In my work, I develop, apply, and teach statistical methods. I have helped manufacturers, hospitals, biologists, voting systems, and an airline company to gather and interpret data. In virtually every case, a variety of beliefs or conjectures guided our initial inquiries. Then data were collected, and the facts were determined. Beliefs were realigned to follow the facts and people benefited from data-driven decision-making.
Much attention has focused on the tendency among high-level members of the presidential administrations to persist in beliefs at variance with facts, a practice that is acknowledged even by other members of that administration (Krugman, 2020). Dick Cheney, for example, continued for a long time to view the Iraq war as an “enormous success” and to express that view at every opportunity, causing frustration even among other Bush aides who have made off-the-record comments about “creating their own reality.” A Newsweek poll in 2006 —- suggested that 67% of citizens felt the president is influenced more by “personal beliefs” than established facts. This nonfactual thinking has become a matter of curiosity and comment. How is it possible not only to hold false beliefs but to promulgate them widely? Is this something that we, the public, should simply be amused by, or is it cause for concern?
Let me first introduce a term of my 2006 invention: “blying”. I define this word to mean saying something that the bliar believes to be true notwithstanding the absence of support and indeed in the face of compelling evidence to the contrary. It is a term intended to give the benefit of the doubt to the bliar on the question of belief and in that way to come up short of an accusation of lying. In the Seinfeld episode “The Beard”, the George character tells Jerry, “It is not a lie if you believe it.”
Generally, blying offers benefits to the bliar or to the person to whom the blie is directed. Take, for example, supply side economics — the theory that lower tax rates promote so much growth that they more than pay for themselves. In the last 50 years, the top tax rate dropped from 91% to 35%. Figure 1 shows a graphic representation of the history of both tax rates and economic growth rates.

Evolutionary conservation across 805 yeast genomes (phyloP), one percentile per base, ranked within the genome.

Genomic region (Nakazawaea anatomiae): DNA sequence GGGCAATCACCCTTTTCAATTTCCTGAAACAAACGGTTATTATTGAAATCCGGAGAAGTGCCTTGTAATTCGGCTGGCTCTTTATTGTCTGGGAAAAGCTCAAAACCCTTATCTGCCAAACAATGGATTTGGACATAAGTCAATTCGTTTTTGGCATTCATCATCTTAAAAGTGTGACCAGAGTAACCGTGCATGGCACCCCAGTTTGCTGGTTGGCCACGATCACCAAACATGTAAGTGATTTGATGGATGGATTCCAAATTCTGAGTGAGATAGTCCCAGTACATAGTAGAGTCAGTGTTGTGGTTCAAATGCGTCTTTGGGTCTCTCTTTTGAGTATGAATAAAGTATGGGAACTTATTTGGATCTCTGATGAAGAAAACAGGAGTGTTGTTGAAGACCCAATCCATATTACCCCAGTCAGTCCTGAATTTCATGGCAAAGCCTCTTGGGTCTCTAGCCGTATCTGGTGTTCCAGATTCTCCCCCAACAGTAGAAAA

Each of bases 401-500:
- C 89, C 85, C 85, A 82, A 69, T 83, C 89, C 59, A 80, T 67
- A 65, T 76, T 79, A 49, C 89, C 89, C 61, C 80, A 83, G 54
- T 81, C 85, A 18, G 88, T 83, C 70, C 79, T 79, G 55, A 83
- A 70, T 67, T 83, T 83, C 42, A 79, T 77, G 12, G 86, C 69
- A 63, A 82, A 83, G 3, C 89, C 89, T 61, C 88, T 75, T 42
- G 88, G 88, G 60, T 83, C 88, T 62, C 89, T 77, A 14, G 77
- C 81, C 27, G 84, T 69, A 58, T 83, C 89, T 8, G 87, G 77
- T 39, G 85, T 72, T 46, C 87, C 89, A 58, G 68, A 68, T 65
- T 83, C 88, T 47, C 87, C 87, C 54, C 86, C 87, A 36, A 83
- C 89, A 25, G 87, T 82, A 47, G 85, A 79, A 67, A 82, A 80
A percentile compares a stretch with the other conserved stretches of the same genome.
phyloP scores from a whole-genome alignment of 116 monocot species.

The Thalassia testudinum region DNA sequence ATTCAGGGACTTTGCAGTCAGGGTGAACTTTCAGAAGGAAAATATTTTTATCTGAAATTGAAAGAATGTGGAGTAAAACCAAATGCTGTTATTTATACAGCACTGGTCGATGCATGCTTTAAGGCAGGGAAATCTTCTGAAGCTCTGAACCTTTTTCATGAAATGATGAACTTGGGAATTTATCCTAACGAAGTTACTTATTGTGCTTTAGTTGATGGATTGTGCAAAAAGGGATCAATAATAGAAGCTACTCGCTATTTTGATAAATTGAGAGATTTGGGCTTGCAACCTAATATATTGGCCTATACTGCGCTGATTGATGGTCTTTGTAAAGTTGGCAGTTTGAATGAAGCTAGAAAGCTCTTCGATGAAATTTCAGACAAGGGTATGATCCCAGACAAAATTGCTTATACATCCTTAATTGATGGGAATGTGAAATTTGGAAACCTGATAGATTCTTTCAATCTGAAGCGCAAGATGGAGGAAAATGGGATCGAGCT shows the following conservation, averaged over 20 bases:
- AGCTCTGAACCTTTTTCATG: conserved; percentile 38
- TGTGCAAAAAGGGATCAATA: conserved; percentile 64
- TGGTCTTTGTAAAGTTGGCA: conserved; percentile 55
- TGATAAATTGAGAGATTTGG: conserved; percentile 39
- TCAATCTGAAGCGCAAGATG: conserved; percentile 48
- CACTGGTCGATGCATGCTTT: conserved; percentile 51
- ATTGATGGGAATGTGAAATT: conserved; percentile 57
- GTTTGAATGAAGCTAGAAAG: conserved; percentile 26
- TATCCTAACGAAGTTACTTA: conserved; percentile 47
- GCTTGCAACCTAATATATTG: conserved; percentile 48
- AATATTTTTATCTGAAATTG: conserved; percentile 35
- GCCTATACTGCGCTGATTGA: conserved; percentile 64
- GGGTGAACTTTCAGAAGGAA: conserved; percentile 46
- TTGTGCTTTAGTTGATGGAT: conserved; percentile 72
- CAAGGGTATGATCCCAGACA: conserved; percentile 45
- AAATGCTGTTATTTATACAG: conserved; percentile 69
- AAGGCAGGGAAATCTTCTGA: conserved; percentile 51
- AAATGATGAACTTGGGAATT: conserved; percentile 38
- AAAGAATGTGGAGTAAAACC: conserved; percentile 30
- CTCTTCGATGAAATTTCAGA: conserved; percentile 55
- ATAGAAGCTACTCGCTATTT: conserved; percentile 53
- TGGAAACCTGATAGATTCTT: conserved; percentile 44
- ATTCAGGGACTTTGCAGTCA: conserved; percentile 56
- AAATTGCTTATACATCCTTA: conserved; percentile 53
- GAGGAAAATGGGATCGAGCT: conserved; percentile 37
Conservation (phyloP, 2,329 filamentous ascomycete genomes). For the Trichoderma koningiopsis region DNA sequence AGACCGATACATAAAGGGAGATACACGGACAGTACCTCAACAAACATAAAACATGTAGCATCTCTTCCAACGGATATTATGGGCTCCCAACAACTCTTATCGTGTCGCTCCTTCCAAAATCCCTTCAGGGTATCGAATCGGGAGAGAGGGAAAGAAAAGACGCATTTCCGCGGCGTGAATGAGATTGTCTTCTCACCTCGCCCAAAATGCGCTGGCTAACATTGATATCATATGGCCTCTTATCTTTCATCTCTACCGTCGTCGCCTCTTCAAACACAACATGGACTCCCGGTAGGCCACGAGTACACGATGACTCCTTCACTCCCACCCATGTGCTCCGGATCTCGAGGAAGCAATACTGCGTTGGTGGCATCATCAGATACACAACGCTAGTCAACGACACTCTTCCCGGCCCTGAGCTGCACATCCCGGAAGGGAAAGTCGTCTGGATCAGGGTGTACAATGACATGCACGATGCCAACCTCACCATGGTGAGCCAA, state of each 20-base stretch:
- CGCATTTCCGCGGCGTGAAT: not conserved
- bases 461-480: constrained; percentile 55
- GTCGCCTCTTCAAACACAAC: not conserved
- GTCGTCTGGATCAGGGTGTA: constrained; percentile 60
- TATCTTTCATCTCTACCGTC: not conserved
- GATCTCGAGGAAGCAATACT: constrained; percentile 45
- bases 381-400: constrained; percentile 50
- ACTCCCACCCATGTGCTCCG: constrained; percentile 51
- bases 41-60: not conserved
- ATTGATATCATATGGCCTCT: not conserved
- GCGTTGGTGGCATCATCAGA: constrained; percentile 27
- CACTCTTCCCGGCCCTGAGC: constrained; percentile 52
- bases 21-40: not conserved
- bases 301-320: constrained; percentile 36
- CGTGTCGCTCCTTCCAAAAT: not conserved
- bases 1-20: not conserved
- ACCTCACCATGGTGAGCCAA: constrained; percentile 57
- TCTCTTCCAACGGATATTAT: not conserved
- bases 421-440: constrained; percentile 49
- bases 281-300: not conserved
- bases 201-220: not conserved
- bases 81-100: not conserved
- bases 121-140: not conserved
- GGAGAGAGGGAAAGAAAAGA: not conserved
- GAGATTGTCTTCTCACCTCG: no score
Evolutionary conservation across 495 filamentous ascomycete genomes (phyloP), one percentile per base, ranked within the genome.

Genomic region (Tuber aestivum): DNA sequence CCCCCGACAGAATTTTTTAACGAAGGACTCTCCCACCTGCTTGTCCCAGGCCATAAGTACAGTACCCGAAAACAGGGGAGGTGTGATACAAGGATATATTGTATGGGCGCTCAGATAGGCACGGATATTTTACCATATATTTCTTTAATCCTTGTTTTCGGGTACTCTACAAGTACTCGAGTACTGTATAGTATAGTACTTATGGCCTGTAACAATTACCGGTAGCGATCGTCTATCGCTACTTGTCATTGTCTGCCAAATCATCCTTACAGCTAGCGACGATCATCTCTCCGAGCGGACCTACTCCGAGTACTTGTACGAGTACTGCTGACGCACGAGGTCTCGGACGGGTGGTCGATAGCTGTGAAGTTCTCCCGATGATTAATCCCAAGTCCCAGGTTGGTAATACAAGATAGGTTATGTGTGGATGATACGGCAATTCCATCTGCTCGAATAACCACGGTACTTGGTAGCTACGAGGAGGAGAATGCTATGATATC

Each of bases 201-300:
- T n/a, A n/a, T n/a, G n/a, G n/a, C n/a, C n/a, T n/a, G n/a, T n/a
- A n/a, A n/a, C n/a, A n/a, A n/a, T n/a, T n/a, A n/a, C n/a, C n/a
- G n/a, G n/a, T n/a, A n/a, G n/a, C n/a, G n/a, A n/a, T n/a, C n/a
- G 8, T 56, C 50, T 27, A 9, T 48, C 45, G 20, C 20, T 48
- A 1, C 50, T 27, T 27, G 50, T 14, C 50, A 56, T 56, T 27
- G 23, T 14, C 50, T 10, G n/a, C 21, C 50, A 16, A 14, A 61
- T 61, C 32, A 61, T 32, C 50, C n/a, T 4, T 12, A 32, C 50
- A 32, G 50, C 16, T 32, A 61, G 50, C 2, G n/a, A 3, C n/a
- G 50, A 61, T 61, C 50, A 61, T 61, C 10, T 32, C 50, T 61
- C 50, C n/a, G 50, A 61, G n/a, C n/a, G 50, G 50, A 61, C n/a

Figure 1. The history of the top income taxation rate and economic growth in the USA at the time when the concept of blying was invented. The country had done an expensive experiment, and many were willfully ignorant of that fact.
I am not an economist, yet it seems apparent to me from the graph that that there is no obvious relationship between marginal tax rates and the pace of economic growth. If tax rates are very high, cutting them could, in theory, not only encourage more risk taking and work effort but also less tax avoidance thereby leading to increased revenues and economic efficiency. But marginal rates have been relatively low in recent decades and no effect is apparent from the data. Over the period from 1950, the sample correlation between the yearly growth rates and the tax rate is a trivial +0.01.
What is clear, however, is that the rate reduction helped the rich get richer (Figure 2). Consider a plot of the percentage of income received by earners in the top 5% of the income distribution as derived from Census Bureau data. A commonly cited figure is that in 1998 the top 5% of earners owned 59% of the country’s private wealth. That percentage has likely grown to around 65%, making the United States by far the most unequal industrialized country. Common sense suggests that the tax rate reduction itself accounted for at least a sizeable part of the increase in inequality.
Figure 2. More of the economic history at the time of the invention of the blying concept.
This brings us back to the bliars at the “Club for Growth” and the Cato Institute. It is not clear that any amount of evidence will ever change minds in these circles. Clearly, the belief that cutting tax rates increases government tax revenues well serves the perceived interests of their constituents. Step 1, convince oneself that lowering taxes will increase revenues: Step 2, with the persuasive force of your own convictions, blie to others to convince them of the benefits of cutting tax rates.
The result has been public debt exceeding $20 trillion dollars and no realistic plan for retiring it. Consider that a substantial fraction of that deficit is still owed to people here at home among them many in the top 5% of the income distribution. In a real sense, money that, absent tax cuts, would have been taken in taxes from top earners instead helped create a recurring budget deficit that was financed in part by borrowing the money back from these top earners, with interest.
What we might conclude from this example is that blying, as practiced by those in high places, is far from a harmless diversion. Public ignorance or indifference can give politicians the freedom to believe whatever most benefits them and their major supporters. On-going research into the theory and practice of blying might provide insight into ways to curb this pernicious form of self- and public delusion. Yet, bliars are limited by what the public is willing to believe. Educating ourselves as a people is likely the only way to reduce the maneuvering room for blying politicians. We need to diagnose the situation before our pressing problems—both at home and abroad—become critically serious.
- Krugman, P. (2020). Arguing with zombies: Economics, politics, and the fight for a better future. WW Norton & Company.